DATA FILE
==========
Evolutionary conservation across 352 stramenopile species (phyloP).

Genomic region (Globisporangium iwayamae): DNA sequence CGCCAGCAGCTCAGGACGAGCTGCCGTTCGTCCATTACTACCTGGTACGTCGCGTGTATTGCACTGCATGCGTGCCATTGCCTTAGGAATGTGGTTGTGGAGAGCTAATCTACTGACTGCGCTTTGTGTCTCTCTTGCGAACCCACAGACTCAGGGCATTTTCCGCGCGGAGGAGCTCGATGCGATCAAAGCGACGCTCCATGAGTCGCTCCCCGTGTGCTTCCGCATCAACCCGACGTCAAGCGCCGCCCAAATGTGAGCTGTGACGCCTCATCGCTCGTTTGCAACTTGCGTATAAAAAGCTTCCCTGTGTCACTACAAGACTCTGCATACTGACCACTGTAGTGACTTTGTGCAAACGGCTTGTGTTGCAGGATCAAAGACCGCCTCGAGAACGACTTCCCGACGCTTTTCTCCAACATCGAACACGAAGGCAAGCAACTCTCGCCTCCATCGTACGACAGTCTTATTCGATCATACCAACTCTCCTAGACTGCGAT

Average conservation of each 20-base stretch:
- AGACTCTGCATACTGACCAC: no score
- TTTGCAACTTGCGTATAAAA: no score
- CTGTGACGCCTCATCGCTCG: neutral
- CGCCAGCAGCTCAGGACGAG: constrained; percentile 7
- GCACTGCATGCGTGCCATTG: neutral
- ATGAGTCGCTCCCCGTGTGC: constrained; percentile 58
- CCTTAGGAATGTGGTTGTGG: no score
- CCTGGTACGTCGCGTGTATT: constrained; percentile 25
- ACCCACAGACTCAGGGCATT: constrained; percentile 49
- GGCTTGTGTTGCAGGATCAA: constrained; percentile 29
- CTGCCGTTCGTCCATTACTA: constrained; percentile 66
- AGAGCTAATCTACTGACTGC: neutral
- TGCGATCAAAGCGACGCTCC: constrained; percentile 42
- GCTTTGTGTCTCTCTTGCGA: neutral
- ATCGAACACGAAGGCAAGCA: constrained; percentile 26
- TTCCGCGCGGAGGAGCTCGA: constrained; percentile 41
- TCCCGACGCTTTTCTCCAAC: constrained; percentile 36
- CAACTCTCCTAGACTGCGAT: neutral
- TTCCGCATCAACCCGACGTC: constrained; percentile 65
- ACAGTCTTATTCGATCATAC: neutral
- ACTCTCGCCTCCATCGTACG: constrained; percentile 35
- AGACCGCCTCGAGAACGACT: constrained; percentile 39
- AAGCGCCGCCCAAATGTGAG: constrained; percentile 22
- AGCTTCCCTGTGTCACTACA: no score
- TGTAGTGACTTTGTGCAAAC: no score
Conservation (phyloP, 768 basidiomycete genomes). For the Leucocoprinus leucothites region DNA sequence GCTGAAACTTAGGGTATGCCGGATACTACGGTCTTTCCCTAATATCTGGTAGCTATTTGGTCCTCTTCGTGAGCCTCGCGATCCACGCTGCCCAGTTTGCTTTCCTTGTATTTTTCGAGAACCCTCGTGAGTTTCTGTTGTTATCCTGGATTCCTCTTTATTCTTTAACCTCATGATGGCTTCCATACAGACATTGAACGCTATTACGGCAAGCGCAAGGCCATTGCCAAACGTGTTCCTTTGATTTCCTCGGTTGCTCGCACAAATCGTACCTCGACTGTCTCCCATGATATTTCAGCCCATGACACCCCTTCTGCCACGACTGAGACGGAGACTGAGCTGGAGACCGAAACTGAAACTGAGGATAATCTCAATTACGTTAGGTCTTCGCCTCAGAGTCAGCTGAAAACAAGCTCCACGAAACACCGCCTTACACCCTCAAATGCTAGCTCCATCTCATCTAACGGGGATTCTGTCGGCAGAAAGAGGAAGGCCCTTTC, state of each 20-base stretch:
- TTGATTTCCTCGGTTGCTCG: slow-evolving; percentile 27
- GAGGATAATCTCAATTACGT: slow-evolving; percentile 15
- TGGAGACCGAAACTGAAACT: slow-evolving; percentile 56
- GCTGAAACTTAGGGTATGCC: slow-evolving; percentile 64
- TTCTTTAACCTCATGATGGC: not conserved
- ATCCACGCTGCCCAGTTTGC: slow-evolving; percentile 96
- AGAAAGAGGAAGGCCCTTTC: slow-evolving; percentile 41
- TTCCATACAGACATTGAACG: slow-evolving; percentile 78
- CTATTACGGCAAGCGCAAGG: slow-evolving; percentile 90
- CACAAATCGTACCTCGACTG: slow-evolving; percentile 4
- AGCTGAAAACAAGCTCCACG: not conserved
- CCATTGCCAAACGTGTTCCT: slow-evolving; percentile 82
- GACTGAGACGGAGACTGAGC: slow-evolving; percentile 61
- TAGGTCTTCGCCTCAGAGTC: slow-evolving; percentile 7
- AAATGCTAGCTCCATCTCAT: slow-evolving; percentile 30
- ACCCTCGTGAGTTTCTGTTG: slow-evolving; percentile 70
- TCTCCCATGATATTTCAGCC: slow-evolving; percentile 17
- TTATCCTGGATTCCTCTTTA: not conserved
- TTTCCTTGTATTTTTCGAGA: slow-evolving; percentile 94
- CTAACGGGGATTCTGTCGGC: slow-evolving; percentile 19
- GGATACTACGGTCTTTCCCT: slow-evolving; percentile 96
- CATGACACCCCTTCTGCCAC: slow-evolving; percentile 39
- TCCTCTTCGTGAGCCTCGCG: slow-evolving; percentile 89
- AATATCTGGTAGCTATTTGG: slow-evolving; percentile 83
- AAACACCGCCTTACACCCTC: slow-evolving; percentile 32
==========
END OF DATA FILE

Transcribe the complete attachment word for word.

Evolutionary conservation across 352 stramenopile species (phyloP).

Genomic region (Globisporangium iwayamae): DNA sequence CGCCAGCAGCTCAGGACGAGCTGCCGTTCGTCCATTACTACCTGGTACGTCGCGTGTATTGCACTGCATGCGTGCCATTGCCTTAGGAATGTGGTTGTGGAGAGCTAATCTACTGACTGCGCTTTGTGTCTCTCTTGCGAACCCACAGACTCAGGGCATTTTCCGCGCGGAGGAGCTCGATGCGATCAAAGCGACGCTCCATGAGTCGCTCCCCGTGTGCTTCCGCATCAACCCGACGTCAAGCGCCGCCCAAATGTGAGCTGTGACGCCTCATCGCTCGTTTGCAACTTGCGTATAAAAAGCTTCCCTGTGTCACTACAAGACTCTGCATACTGACCACTGTAGTGACTTTGTGCAAACGGCTTGTGTTGCAGGATCAAAGACCGCCTCGAGAACGACTTCCCGACGCTTTTCTCCAACATCGAACACGAAGGCAAGCAACTCTCGCCTCCATCGTACGACAGTCTTATTCGATCATACCAACTCTCCTAGACTGCGAT

Average conservation of each 20-base stretch:
- AGACTCTGCATACTGACCAC: no score
- TTTGCAACTTGCGTATAAAA: no score
- CTGTGACGCCTCATCGCTCG: neutral
- CGCCAGCAGCTCAGGACGAG: constrained; percentile 7
- GCACTGCATGCGTGCCATTG: neutral
- ATGAGTCGCTCCCCGTGTGC: constrained; percentile 58
- CCTTAGGAATGTGGTTGTGG: no score
- CCTGGTACGTCGCGTGTATT: constrained; percentile 25
- ACCCACAGACTCAGGGCATT: constrained; percentile 49
- GGCTTGTGTTGCAGGATCAA: constrained; percentile 29
- CTGCCGTTCGTCCATTACTA: constrained; percentile 66
- AGAGCTAATCTACTGACTGC: neutral
- TGCGATCAAAGCGACGCTCC: constrained; percentile 42
- GCTTTGTGTCTCTCTTGCGA: neutral
- ATCGAACACGAAGGCAAGCA: constrained; percentile 26
- TTCCGCGCGGAGGAGCTCGA: constrained; percentile 41
- TCCCGACGCTTTTCTCCAAC: constrained; percentile 36
- CAACTCTCCTAGACTGCGAT: neutral
- TTCCGCATCAACCCGACGTC: constrained; percentile 65
- ACAGTCTTATTCGATCATAC: neutral
- ACTCTCGCCTCCATCGTACG: constrained; percentile 35
- AGACCGCCTCGAGAACGACT: constrained; percentile 39
- AAGCGCCGCCCAAATGTGAG: constrained; percentile 22
- AGCTTCCCTGTGTCACTACA: no score
- TGTAGTGACTTTGTGCAAAC: no score
Conservation (phyloP, 768 basidiomycete genomes). For the Leucocoprinus leucothites region DNA sequence GCTGAAACTTAGGGTATGCCGGATACTACGGTCTTTCCCTAATATCTGGTAGCTATTTGGTCCTCTTCGTGAGCCTCGCGATCCACGCTGCCCAGTTTGCTTTCCTTGTATTTTTCGAGAACCCTCGTGAGTTTCTGTTGTTATCCTGGATTCCTCTTTATTCTTTAACCTCATGATGGCTTCCATACAGACATTGAACGCTATTACGGCAAGCGCAAGGCCATTGCCAAACGTGTTCCTTTGATTTCCTCGGTTGCTCGCACAAATCGTACCTCGACTGTCTCCCATGATATTTCAGCCCATGACACCCCTTCTGCCACGACTGAGACGGAGACTGAGCTGGAGACCGAAACTGAAACTGAGGATAATCTCAATTACGTTAGGTCTTCGCCTCAGAGTCAGCTGAAAACAAGCTCCACGAAACACCGCCTTACACCCTCAAATGCTAGCTCCATCTCATCTAACGGGGATTCTGTCGGCAGAAAGAGGAAGGCCCTTTC, state of each 20-base stretch:
- TTGATTTCCTCGGTTGCTCG: slow-evolving; percentile 27
- GAGGATAATCTCAATTACGT: slow-evolving; percentile 15
- TGGAGACCGAAACTGAAACT: slow-evolving; percentile 56
- GCTGAAACTTAGGGTATGCC: slow-evolving; percentile 64
- TTCTTTAACCTCATGATGGC: not conserved
- ATCCACGCTGCCCAGTTTGC: slow-evolving; percentile 96
- AGAAAGAGGAAGGCCCTTTC: slow-evolving; percentile 41
- TTCCATACAGACATTGAACG: slow-evolving; percentile 78
- CTATTACGGCAAGCGCAAGG: slow-evolving; percentile 90
- CACAAATCGTACCTCGACTG: slow-evolving; percentile 4
- AGCTGAAAACAAGCTCCACG: not conserved
- CCATTGCCAAACGTGTTCCT: slow-evolving; percentile 82
- GACTGAGACGGAGACTGAGC: slow-evolving; percentile 61
- TAGGTCTTCGCCTCAGAGTC: slow-evolving; percentile 7
- AAATGCTAGCTCCATCTCAT: slow-evolving; percentile 30
- ACCCTCGTGAGTTTCTGTTG: slow-evolving; percentile 70
- TCTCCCATGATATTTCAGCC: slow-evolving; percentile 17
- TTATCCTGGATTCCTCTTTA: not conserved
- TTTCCTTGTATTTTTCGAGA: slow-evolving; percentile 94
- CTAACGGGGATTCTGTCGGC: slow-evolving; percentile 19
- GGATACTACGGTCTTTCCCT: slow-evolving; percentile 96
- CATGACACCCCTTCTGCCAC: slow-evolving; percentile 39
- TCCTCTTCGTGAGCCTCGCG: slow-evolving; percentile 89
- AATATCTGGTAGCTATTTGG: slow-evolving; percentile 83
- AAACACCGCCTTACACCCTC: slow-evolving; percentile 32